ANOTHER CRUISE SHIP is coming to Port Angeles, one of the most unusual live-aboards in the world.
The World is scheduled to tie-up to the Port of Port Angeles’ Terminal 1 pier on July 7 and be here for the day.
But unlike Holland America’s ms Statendam, which visited for the day and disembarked its passengers to take in Port Angeles and the North Olympic Peninsula last May 7, The World occupants will only see Port Angeles if they look out their windows.
She is a residential floating community with 165 residential units — 106 apartments, 19 studio apartments, and 40 studios — all owned by the ship’s residents.
Some of the owners live onboard full-time, while others visit their floating home periodically throughout the year as she chases the sunshine around the world.
At any given time, the ship carries between 100 and 300 residents and their guests.
The current ownership roster is 40 percent American, 40 percent European and the remaining 20 percent from the rest of the globe, and most owners have not yet reached retirement, according to the brokerage that handles sales aboard the ship.
The Bahamian-flagged World is 644 feet long with a beam of 98 feet. She’s 12 decks high and has a crew of 250.
The July 7 stopover will allow the ship to replenish her stores, and no passengers will disembark.
That’s not a surprise since she’s self-contained.
Some of the amenities include a small grocery store and delicatessen, a boutique, athletic facilities including a fully equipped gym, a full-sized tennis court and a casino.
There are also five restaurants onboard the ship for those who don’t care to cook for themselves in their floating home.
Anyone looking for a special cruise can book a stay on the vessel for a minimum of six nights with the maximum stay dictated only by the constraints of the pocketbook. Rates range from $1,300 to $4,750 per night.
If you’re interested in a full-time residence, the price range was $2.8 million to about $7 million when The World was launched in 2002.
More about The World — including pictures of interior condos — can be found at www.aboardtheworld.com.
All the answers
Washington state has created a terrific Web site for boaters that consolidates and simplifies access to a variety of information on boating services, rules and regulations, places to boat, fishing licenses and boating news.
The new site links to information offered by the state Department of Fish and Wildlife; Department of Natural Resources; Department of Licensing; Department of Community, Trade and Economic Development; and the state Parks and Recreation Commission, as well as federal government, nonprofit and private organizations.
The new portal, www.boat.wa.gov, makes it very convenient to obtain information on boating safety and education, weather and tides, fishing regulations and licensing requirements as well as moorage information for the Washington State Marine Parks.
‘Learn or Burn’
Sequim Bay Yacht Club on Thursday is sponsoring a demonstration on the proper use of fire extinguishers that is tailored for the boating community.
The event, dubbed “Learn or Burn,” is being presented by Lisen bury Fire Equipment Co. of Seattle.
Point and shoot may work well using a digital camera, but it may not be the most efficient use of a fire extinguisher. Participants are encouraged to bring a fire extinguisher to use in a mock blaze to learn the most effective methods of suppressing a fire.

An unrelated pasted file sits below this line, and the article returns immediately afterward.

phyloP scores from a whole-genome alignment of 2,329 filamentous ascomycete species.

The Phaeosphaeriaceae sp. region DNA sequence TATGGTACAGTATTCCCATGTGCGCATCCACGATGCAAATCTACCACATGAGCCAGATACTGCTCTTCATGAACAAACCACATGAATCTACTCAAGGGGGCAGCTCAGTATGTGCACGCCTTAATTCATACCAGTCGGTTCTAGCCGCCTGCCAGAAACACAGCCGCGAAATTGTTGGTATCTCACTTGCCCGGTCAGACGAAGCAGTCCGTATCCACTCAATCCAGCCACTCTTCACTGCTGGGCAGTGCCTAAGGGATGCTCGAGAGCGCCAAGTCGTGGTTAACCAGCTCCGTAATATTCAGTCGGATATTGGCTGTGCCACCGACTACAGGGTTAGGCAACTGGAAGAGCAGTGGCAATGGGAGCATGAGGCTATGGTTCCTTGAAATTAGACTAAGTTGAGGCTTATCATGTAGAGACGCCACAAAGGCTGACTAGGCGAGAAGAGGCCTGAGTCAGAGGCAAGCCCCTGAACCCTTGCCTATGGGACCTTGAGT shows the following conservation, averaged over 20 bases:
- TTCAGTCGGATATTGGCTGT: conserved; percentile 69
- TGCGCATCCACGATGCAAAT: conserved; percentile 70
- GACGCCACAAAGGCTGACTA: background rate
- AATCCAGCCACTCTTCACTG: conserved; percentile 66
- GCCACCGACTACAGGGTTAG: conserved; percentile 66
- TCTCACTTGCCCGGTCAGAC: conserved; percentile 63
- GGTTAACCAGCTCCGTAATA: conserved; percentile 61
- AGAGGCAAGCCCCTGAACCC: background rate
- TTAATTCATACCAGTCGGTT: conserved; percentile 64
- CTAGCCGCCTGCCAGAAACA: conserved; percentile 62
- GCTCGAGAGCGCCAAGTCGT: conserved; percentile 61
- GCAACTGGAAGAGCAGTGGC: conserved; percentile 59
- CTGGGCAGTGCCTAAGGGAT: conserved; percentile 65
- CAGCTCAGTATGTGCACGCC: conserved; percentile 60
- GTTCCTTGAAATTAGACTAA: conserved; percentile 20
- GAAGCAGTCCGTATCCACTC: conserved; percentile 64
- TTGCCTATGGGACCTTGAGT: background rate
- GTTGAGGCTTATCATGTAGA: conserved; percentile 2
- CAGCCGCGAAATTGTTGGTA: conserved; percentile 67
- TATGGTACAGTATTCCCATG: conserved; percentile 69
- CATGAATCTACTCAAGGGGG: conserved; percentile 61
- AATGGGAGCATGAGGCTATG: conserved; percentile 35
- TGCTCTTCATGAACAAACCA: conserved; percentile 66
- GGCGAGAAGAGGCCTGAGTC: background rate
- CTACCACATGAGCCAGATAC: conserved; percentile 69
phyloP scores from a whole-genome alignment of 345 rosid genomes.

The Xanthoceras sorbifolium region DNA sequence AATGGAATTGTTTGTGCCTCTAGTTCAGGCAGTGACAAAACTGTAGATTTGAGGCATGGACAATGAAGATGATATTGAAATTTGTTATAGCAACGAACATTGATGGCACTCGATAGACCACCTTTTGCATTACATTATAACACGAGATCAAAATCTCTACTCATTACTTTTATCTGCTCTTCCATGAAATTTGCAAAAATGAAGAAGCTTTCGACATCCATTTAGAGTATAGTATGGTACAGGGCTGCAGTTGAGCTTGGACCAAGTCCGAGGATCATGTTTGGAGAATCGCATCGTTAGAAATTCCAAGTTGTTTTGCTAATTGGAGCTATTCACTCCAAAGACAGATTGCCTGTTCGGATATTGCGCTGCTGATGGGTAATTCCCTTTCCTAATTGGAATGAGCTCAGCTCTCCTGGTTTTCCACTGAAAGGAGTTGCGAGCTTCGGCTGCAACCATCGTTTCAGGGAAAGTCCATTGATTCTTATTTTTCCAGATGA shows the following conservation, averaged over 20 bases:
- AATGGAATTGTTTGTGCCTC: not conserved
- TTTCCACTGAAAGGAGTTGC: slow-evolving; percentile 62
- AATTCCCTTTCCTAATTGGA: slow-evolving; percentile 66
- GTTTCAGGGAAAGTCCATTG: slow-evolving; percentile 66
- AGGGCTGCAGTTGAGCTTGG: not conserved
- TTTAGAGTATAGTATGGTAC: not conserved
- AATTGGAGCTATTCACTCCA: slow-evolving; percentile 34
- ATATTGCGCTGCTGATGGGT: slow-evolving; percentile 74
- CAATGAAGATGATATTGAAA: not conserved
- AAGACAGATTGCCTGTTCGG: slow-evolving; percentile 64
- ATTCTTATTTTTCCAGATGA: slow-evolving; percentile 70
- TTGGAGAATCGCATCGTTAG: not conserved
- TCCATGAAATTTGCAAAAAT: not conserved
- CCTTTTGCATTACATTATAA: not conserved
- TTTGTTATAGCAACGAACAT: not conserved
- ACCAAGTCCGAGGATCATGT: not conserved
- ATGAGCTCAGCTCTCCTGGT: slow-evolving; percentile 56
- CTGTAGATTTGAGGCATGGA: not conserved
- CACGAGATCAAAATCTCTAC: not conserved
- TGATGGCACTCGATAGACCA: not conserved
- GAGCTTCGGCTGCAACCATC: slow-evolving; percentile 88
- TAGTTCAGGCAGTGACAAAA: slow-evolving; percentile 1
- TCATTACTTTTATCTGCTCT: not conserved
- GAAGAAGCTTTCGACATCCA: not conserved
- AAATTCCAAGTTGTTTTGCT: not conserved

Bob Stearns, safety officer for the Sequim Bay Yacht Club, said the Learn and Burn demonstration will be held at the south parking lot of John Wayne Marina. The general boating public is welcome to participate.
Bob said that Lisenbury will refill and recondition expended extinguishers — $22.20 for a two-pound extinguisher and $29.45 for a five-pound extinguisher.
Back in a splash
Platypus Marine on Thursday put Atlantis, a 58-foot Delta, back in the water on Thursday after a two week stay in the Commander Building on Marine Drive in Port Angeles.
Verne Braghettia and his crew in the fiberglass department installed a bulbous bow on the commercial fishing boat, and she was then given a new paint job.
She left here for Fisherman’s Terminal in Seattle to be loaded with equipment and supplies, then she will head for the waters off the Columbia River to fish for sardines.
Kingfish, a 102-foot Christensen, has been in the Boat Haven marina for the past couple of weeks.
According to Charlie Crane, director of sales and marketing for Platypus Marine, personnel removed the crane that hoists the tender on and off the boat deck and will rebuild it.
Technicians also aligned the engines and shafts and replaced a dripless shaft seal.
The owner and a boatload of guests left the harbor at week’s end to spend the weekend in Victoria.
Interesting note: The yacht’s previous owner was Ron Howard, the renowned Hollywood director.
Of course, many remember him as Ritchie Cunningham from the show “Happy Days.”
And those of us younger old-timers remember him from our childhood as Opie on “The Andy Griffith Show.”
Back to the waterfront: Platypus is also painting the hull and applying new bottom paint on a 20-foot Bayliner owned by Dick Hopkins of Port Angeles.
David G. Sellars is a Port Angeles resident and former Navy boatswain’s mate who is now a real estate agent in Port Angeles and Sequim.
Items involving boating, port activities and the North Olympic Peninsula waterfronts are always welcome. E-mail [email protected] or call him, 360-417-3736.